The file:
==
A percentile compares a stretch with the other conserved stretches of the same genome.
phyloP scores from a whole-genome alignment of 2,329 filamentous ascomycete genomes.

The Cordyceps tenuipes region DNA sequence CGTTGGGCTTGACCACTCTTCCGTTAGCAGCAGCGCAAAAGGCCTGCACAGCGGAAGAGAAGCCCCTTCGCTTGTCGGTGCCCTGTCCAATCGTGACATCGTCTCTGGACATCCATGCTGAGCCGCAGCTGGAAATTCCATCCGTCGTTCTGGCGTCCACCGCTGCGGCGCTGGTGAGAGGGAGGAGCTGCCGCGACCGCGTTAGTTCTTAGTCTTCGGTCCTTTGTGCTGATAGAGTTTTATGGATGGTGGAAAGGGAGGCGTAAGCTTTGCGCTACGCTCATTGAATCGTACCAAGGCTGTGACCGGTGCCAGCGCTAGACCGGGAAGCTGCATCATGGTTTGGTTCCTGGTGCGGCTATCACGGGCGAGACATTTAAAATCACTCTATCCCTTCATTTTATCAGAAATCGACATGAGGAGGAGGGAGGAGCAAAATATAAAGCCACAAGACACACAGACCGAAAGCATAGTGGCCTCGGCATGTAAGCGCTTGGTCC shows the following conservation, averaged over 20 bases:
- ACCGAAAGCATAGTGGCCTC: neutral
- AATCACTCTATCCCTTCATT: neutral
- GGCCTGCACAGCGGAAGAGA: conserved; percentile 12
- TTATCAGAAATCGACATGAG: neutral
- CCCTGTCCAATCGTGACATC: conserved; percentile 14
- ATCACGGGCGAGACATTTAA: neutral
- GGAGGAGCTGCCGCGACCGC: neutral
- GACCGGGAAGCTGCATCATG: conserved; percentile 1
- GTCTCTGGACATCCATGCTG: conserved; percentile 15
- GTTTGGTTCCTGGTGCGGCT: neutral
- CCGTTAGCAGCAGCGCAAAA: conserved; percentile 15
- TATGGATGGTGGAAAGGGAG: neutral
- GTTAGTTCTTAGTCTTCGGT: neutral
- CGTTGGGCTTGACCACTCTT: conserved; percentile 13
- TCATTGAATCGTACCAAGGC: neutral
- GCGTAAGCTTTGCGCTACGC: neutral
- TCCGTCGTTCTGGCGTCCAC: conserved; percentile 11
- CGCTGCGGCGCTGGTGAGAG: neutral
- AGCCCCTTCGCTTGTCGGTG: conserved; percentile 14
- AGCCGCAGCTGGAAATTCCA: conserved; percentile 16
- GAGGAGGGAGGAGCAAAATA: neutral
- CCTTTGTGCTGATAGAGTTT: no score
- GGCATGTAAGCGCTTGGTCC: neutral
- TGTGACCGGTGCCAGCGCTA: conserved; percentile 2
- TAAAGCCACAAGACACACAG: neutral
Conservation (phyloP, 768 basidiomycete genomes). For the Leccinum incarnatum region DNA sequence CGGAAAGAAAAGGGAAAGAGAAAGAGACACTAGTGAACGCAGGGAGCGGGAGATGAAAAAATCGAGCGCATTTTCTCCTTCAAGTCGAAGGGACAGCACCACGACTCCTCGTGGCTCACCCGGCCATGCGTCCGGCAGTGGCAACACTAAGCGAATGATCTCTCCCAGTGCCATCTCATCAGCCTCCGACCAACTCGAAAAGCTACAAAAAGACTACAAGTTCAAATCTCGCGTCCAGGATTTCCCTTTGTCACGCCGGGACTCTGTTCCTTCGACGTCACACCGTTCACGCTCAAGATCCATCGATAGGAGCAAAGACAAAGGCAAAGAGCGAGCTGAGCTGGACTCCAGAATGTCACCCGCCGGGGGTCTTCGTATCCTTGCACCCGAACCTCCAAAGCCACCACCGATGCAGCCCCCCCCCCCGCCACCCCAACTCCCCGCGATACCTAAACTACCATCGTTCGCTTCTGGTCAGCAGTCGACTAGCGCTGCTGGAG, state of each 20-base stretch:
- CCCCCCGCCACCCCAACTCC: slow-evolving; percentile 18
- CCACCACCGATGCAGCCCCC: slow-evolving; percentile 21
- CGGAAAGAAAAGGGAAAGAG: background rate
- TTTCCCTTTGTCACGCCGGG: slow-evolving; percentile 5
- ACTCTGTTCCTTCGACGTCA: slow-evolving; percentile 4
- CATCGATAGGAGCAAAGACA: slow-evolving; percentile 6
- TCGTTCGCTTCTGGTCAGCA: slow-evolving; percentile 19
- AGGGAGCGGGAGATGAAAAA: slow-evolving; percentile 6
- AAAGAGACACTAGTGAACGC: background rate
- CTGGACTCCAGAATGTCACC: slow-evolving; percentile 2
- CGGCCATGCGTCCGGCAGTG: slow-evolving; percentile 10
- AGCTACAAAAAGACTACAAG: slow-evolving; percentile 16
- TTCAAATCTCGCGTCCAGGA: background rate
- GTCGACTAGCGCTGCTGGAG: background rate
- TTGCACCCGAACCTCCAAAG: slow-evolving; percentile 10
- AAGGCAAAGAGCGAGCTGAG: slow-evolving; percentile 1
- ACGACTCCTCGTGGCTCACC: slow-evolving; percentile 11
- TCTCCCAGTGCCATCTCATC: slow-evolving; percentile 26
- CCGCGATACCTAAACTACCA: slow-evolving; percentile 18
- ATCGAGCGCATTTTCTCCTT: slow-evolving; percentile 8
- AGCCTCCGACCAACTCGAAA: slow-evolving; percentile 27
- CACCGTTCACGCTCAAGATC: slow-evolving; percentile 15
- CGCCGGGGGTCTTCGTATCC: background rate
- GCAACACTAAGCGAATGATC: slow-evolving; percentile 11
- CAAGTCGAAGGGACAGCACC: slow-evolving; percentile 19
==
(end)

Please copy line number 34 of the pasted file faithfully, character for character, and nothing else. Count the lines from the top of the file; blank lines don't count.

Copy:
- ACTCTGTTCCTTCGACGTCA: slow-evolving; percentile 4